Death Valley Marathon – 2/5/2011

Three days after running the Boston Marathon last year I talked my good friend Hari into running the Borax Death Valley Marathon with me.  I’ve never liked crowds, so silly me for running Boston, right?  It’s no secret that I love the desert, and I guess I was looking for something completely different from my other marathon experiences, so I settled on Death Valley.  Besides, how badass would it be to say I had run a marathon in Death Valley–and survived? 

Thursday, 2/3/11

The three days before leaving for Death Valley were snow days, which is pretty much unheard of here in Dallas.  We had to get up at 2am to catch a 6:30am flight to Las Vegas, and hit the road by 3am, which meant almost no sleep the night before.  Hari drove down from Allen on icy roads to pick us up, but it wasn’t as bad as we thought it would be.  Had a spat with Michael after he didn’t pack the night before (like I told him to) and then tried to cram all his stuff in my already full bag.  He retaliated by not bringing the cameras, so it was a very quiet drive to the airport.  Poor Hari.  The icy roads outside were nothing compared to the chill inside the car.  It was freezing cold in the airport terminal, too, so we were all glad when we were finally able to board the plane.  The extremely empty flight left at 6:35am, and I enjoyed the great scenery from the window.  Even though we were tired and grumpy, catching a 6:30am flight turned out to be a great idea.  There was no wait whatsoever at baggage claim or picking up the rental car.

Leaving Vegas, we missed our exit because of construction and had to backtrack 20 miles to our turnoff.  We decided to stop at Target for snacks for the trip.  The temperature was very chilly, in the low 50’s, and despite this I decided I’m still not a Vegas fan.  It all seems so fake and surreal and somehow sad.  The scenery, however, driving to Death Valley was exactly what I love most:  desolate, dry, stark, and dramatic.

When we arrived, we were surprised to find an unmanned park entrance—and a machine that took  our $20 entrance fee.  We passed Zabriskie Point and the sign for Badwater Basin, and I thought of both the film and the ultramarathon.  Our rooms weren’t ready at Furnace Creek, so we went to the Forty-Niner Café and carbo-loaded (veggie wraps with Portobello mushrooms), then drove the marathon route.  Hari and I quickly realized it was going to be a challenging course for us, with lots of rolling hills and an uphill climb most of the second half.  At least the 13 mile turn-around was at the base of a huge hill that we wouldn’t have to run up.  We were grateful for that.  I told Hari we would have to run conservatively to save our energy.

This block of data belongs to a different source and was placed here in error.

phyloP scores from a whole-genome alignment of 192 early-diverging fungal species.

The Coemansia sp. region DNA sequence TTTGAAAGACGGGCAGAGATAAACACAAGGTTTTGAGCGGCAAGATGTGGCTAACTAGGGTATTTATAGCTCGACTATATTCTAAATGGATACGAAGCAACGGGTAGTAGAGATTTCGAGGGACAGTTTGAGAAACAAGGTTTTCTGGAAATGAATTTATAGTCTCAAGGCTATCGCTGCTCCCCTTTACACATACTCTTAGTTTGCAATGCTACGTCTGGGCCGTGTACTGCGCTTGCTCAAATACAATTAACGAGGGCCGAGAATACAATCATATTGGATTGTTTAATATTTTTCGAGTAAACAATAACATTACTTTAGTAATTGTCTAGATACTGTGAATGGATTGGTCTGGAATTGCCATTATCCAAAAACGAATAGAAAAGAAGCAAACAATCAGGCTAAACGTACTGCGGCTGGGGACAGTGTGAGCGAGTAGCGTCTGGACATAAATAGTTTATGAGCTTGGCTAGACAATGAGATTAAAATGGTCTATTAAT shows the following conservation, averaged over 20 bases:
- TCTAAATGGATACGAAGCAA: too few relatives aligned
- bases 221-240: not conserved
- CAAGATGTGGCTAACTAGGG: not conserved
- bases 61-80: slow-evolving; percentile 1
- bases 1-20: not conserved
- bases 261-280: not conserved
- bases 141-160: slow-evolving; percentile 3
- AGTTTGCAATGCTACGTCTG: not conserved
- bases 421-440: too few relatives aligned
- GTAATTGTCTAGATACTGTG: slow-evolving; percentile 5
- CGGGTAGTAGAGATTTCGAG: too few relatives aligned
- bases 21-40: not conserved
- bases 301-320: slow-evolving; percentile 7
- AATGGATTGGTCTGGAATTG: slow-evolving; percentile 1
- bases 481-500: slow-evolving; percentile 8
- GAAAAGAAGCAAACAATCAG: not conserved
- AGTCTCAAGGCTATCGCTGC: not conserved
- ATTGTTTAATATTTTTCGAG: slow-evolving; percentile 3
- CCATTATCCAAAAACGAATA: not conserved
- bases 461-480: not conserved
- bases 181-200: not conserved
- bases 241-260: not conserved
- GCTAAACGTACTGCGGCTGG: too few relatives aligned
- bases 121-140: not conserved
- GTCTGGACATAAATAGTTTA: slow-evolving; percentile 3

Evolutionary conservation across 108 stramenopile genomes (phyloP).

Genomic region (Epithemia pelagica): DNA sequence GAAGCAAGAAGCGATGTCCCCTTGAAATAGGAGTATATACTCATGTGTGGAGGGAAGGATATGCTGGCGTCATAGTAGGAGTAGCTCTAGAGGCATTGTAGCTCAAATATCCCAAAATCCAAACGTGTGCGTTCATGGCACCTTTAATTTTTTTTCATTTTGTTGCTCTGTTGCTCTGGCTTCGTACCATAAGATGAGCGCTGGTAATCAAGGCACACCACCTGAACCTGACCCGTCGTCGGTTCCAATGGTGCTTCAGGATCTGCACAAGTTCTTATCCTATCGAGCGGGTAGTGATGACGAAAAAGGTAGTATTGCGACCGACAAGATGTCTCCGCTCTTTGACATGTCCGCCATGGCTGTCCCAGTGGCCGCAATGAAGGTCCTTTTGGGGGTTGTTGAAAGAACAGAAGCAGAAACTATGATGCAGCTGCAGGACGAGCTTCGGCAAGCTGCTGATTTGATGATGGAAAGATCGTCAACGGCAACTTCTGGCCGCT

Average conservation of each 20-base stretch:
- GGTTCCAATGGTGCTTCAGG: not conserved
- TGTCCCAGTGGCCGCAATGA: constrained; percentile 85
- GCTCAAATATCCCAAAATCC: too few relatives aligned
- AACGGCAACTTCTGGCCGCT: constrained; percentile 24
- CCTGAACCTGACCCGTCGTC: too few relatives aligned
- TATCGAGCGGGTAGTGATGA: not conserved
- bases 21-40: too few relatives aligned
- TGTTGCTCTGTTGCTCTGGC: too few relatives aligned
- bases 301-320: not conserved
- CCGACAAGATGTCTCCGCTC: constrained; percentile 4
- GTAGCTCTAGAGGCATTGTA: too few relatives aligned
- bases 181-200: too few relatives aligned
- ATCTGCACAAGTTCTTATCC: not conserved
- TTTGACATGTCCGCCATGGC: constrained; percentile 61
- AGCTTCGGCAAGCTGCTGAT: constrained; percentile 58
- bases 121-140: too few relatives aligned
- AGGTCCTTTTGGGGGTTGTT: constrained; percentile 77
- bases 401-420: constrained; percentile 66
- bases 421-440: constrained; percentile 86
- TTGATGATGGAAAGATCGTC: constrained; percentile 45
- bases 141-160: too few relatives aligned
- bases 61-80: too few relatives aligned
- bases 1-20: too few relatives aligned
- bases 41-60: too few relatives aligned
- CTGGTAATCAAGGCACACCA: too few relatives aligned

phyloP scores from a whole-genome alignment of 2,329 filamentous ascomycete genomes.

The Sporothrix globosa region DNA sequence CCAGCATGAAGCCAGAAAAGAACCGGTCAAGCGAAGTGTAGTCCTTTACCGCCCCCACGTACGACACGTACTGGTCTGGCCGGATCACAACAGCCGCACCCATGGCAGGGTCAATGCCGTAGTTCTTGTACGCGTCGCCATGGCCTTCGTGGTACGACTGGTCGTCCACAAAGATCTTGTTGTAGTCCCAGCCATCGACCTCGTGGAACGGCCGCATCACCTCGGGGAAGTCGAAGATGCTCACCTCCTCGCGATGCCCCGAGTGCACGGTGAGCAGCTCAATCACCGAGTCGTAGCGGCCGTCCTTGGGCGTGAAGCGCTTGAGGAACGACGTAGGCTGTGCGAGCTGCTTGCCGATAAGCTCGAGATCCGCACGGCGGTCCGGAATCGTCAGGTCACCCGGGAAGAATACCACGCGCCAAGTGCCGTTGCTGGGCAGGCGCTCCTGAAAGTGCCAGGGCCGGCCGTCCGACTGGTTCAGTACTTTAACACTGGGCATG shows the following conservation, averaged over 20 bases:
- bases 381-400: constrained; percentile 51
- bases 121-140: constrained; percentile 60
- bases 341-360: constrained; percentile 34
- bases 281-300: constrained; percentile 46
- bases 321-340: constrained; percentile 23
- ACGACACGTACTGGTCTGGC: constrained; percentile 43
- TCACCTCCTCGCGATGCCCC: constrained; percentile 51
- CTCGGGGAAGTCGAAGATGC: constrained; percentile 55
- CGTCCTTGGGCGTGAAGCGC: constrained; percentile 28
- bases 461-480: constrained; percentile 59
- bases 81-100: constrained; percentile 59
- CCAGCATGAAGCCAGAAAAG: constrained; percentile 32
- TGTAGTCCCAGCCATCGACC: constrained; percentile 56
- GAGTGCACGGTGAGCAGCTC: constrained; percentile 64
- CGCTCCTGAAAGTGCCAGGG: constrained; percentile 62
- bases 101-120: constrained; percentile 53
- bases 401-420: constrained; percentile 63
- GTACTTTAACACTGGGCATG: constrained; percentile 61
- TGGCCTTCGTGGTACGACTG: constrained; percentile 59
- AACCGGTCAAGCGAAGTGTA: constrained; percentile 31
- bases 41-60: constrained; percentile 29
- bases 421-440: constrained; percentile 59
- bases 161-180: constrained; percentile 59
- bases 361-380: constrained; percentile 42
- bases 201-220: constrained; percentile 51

We  got our room keys, unpacked, and rested in our rooms, and I realized I forgot my magic Teva flip flops for after the race (I swear they cure plantars and all other foot ailments).  I would really regret not having those flip flops after the race.  Afterwards, we had dinner in the saloon (pizza) and wondered aloud where all the runners were.  Except for a large table of California runners, there was no evidence of an impending race.  Exhausted from the long day,  I made fun of Hari’s “murse” (man purse) and he retaliated by telling me to always wear contacts and calling my glasses “lasers.”  After receiving a text from a teacher friend that the next day was another snow day in Dallas, I finally fell asleep.

Friday, 2/4/11

I slept great but woke up with a desert dry air induced headache.  We met Hari for a huge carbo-loading breakfast of whole-grain blueberry pancakes and decided to spend the day doing some light sightseeing in the park.  We drove over to Badwater Basin, the lowest point in the western hemisphere, and walked out to the water basin.  We all enjoyed looking up at the sign on the side of the mountain showing sea level:  282 ft above our heads.  The weather could not have been better, with temperatures in the low 60’s and snow on the tops of the mountains above Badwater.  Hari and I were awed by the fact that the Badwater Ultramarathon starts where we were standing.  For those who don’t know, the Badwater Ultramarathon is a 135 mile race that starts at Badwater Basin (-282 ft.) and finishes on Mt. Whitney (8,300 ft).  Oh, and it’s run in the middle of July.  Race organizers consider it to be “the most demanding and extreme running race offered anywhere on the planet.”  We resolved to come out and spectate one day (NOT RUN!).

We drove to the Mesquite Flat Sand Dunes and hiked a part of Mosaic Canyon, where we were visited by two ravens.  We also watched a coyote nonchalantly walk through the motel grounds at Stovepipe Wells, then had lunch in the saloon there (yummy fresh salads with avocado, corn, and black beans).  I made everyone stop off for a short walk along Salt Creek on the way back to look for pupfish (found only in Death Valley–we saw exactly one), and noticed tape on the road marking the miles, the first evidence that our race would be taking place the next day.  I started to feel very antsy and energetic.